Reviewed by Dr Faustina Pereira
Title: Not Elegy, But Eros
Author: Nausheen Eusuf
Publisher: NYQ Books (US) and Bengal Lights Books (Bangladesh)
Pages: 88 (NYQ); 94 (BLB)
It has been at least two decades since my university days that I made time to go through a poetry collection as mindfully as I have recently. It is no accident that it is the newly published collected works of Nausheen Eusuf, Not Elegy, But Eros, that helped me emerge out of my doldrums on the poetry front. The title certainly played its part in drawing me to this new work. It was not long before I delved into it properly, that the full spectrum of what was on offer became apparent. Here was a fresh new voice of a global citizen who stirs up emotions against a universal backdrop which nevertheless reverberate at an individualised, atomic and primal level. Who would not be able to identify, in their own way, with, for example, the language of the trees that ‘held court with the birds, and drowsed at noon with the dragonfly’ or marking the passage of time through a thousand moons that ‘fattened and fell’?
Let me clarify at the outset that when I learned that the poet was born and raised in Dhaka, Bangladesh, I was intent on picking up deshi points of attachments from the get go. Part I, which barely contained the reference points I was looking for, initially almost disappointed. Then, of course, I came to “Ubi Sunt”, which chants an ode to the ‘ordinary sacraments’ of everyday life that are at once deeply personal and yet inherently universal. A poem woven intricately through shiny red seeds of sandalwood and garlands of jasmine freshly fallen after a night of rain, assures us of a continuity with all those who have gone before us and reminds us that sometimes the answer we are ‘hoping to find, if not what I seek, at least something that might suffice.’ “Ubi Sunt” is quickly followed by other gifts of homely indulgences – from the dining room and its many flourishes in “Musee Des Beaux Morts” to the almost delicious smell of Kiwi shoe polish and the rich feel of stiff-bristled horsehair brushes in “Shining Shoes”. What I found interesting in this particular clutch of poems is a quiet elusiveness of the poet herself. If it is by design, then it is pulled off cleverly – to invite the reader to such an intimate sanctum, yet remaining just beyond the line of visibility.
Part II touches on momentous markers in Bangladesh’s contemporary socio-political reality, from the tragic Rana Plaza factory collapse, the dead and injured in the political violence in 2013, the victims of the Dhaka café attack and brutal murder of rights activist Xulhas Mannan, in 2016. And somehow, looking at how Dhaka has resumed its all too familiar cluttered and chaotic routine after that historic students’ movement a short while ago, Eusuf’s lines from “The Crab Colony at Lewis Pond” take on a different significance, ‘ … and all is still as if they’d never been. What right have we to laugh at them who are creatures of the mud like us, fearful and vain in love and war, parrying with puny claws, then shrinking shellacked into our holes?’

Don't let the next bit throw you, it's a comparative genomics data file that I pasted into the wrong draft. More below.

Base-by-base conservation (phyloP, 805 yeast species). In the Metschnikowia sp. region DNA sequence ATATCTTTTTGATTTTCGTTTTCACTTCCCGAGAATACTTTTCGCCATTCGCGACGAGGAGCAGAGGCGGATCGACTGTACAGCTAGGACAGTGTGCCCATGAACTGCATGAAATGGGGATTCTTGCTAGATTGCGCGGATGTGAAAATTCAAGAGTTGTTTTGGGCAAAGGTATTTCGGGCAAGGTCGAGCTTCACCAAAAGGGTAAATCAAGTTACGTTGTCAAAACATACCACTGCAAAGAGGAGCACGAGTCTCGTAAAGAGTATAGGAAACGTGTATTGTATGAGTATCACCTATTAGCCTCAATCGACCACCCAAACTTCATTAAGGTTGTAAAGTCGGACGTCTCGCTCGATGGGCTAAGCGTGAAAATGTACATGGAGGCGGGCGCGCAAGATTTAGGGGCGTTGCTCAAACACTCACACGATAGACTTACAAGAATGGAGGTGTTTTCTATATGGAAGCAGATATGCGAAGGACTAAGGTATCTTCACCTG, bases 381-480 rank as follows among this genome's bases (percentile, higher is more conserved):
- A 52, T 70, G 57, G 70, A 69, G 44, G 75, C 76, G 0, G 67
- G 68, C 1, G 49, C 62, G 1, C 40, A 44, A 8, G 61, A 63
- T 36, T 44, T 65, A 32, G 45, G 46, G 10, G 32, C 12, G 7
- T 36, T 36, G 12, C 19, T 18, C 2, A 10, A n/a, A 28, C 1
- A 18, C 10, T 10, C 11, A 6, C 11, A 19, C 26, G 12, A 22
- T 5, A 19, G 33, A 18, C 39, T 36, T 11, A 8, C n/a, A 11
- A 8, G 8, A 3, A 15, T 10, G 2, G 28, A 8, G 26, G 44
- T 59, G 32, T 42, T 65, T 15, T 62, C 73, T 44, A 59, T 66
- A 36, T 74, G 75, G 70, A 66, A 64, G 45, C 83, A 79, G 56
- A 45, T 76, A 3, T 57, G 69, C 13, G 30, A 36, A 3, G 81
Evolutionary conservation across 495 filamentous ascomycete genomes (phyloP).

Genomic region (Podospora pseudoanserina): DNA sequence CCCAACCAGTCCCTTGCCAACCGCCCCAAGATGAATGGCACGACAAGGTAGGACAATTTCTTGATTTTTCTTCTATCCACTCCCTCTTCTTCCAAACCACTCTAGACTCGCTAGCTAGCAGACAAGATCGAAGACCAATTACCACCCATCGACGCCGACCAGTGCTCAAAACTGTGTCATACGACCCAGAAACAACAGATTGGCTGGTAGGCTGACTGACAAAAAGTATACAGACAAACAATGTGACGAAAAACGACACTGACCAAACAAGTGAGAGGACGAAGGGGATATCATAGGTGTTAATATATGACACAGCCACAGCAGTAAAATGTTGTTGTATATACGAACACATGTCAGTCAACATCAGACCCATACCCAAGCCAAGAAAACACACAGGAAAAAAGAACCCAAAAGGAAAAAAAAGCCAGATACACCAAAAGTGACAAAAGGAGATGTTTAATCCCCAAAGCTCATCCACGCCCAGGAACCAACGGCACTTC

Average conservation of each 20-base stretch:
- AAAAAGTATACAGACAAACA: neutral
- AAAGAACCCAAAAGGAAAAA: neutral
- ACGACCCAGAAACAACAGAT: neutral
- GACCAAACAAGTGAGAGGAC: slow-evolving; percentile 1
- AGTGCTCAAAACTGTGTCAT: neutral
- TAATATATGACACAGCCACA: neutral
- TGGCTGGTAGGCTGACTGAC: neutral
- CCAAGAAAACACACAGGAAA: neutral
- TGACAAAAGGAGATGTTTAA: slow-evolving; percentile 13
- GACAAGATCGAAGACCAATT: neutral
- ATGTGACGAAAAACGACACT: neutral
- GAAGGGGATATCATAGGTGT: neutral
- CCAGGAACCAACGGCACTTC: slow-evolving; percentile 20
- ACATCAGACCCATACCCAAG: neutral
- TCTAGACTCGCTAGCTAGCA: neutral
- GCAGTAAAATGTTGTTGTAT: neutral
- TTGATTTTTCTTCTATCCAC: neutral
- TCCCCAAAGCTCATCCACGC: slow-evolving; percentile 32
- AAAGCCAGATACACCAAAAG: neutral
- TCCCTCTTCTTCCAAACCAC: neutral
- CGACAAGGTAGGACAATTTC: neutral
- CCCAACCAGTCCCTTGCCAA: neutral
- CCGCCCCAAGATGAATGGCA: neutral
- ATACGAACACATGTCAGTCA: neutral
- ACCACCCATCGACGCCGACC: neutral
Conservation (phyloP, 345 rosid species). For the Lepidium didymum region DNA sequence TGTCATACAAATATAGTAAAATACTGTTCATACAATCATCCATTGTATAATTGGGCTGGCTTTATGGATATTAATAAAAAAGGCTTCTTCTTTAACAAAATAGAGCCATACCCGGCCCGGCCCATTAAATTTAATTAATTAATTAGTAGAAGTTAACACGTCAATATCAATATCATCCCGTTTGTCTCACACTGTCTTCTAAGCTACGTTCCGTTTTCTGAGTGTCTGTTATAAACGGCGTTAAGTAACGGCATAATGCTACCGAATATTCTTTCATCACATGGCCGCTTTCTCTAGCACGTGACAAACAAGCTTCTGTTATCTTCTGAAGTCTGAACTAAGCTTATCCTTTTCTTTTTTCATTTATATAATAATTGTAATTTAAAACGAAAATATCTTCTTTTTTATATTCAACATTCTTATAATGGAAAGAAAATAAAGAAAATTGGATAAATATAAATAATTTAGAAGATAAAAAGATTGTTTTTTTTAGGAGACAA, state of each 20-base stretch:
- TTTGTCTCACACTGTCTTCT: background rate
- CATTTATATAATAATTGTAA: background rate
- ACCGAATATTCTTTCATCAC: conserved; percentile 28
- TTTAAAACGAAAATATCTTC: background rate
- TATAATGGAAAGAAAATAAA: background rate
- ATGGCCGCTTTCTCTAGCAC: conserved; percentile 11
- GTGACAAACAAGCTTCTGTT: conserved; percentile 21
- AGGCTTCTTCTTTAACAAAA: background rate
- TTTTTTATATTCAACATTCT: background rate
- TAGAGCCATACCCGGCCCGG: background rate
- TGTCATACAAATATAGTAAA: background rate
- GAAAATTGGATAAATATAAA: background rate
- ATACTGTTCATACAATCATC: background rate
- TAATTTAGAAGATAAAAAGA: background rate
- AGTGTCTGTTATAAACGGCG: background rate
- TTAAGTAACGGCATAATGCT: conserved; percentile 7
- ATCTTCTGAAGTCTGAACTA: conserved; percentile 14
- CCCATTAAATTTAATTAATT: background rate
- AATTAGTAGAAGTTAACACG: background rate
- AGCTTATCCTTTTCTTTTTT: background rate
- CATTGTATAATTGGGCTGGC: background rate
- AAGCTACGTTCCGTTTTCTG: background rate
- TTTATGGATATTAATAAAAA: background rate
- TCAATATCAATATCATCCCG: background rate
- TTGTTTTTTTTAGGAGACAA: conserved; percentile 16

It is interesting that the poet calls her work Not Elegy but Eros, when throughout the collection I was stirred by her repeated use of elegies as a vehicle to carry and capture raw human afflictions. For example, in “Prayer and Lament” for the 507 dead and 22,407 injured in political violence in Bangladesh in 2013, where we ‘Bury the dead with their dreams and dreads, their pain-limned, shrapnel tormented limbs. Return them to the grave and grieving earth and grant this nation new life and breath. Deliver us from our unfinished birth’; or the simmering pain of coming to terms with the reality of a parent suffering from dementia, in “Prayer to My Father”; or on learning the painful art of how not to need, in “The Analytic Hour”, ‘The clock avows the hour. Nothing happens. Nothing ever happens. An exercise in detachment, divestiture. I learn how not to need.’
Yet, the collection is aptly titled in that it can be seen as one long extension of eros, in one expression or the other, applied in its various facets from day to day longings to uplifting summits. This finds expression more fully in the final part of the book. In “At Seagull Beach”, we take pause at the realisation that we are ‘… creatures of water and fire who did not choose each other but were thrown together, or rather, chosen and chastened by desire.’
Some of Eusuf’s turns of expression are particularly delightful. In “A Visit to the Oracle”, we meet a blind man with a staff, with his face toward the sun he cannot see, who carries ‘a knapsack full of errors on his back.’ Again, in “At My Uncle’s Hacienda” we are treated to a glimpse of her uncle’s two rooms with a roof under terracotta tiles surrounded by a moat six inches deep so as to keep marauders at bay; while watching the fish in the moat, she thinks of ‘the boy who peered into wells hoping to glimpse for once then something, what is one or some or then or none for prised and prisoned things?’
All in all, this is an emotive collection and one that covers a wide spectrum of tastes and perspectives. The rawness it evokes is unapologetic, yet far from indifferent. The beauty and human desires it gives expression to are transcendent. Readers coming from various perspectives and a taste for different poetic genres will find it a rich and promising collection.
Dr Faustina Pereira is a poetry lover, a human rights lawyer, and the author of “Fractured Scales”, published by UPL (Bangladesh) and Stree (India)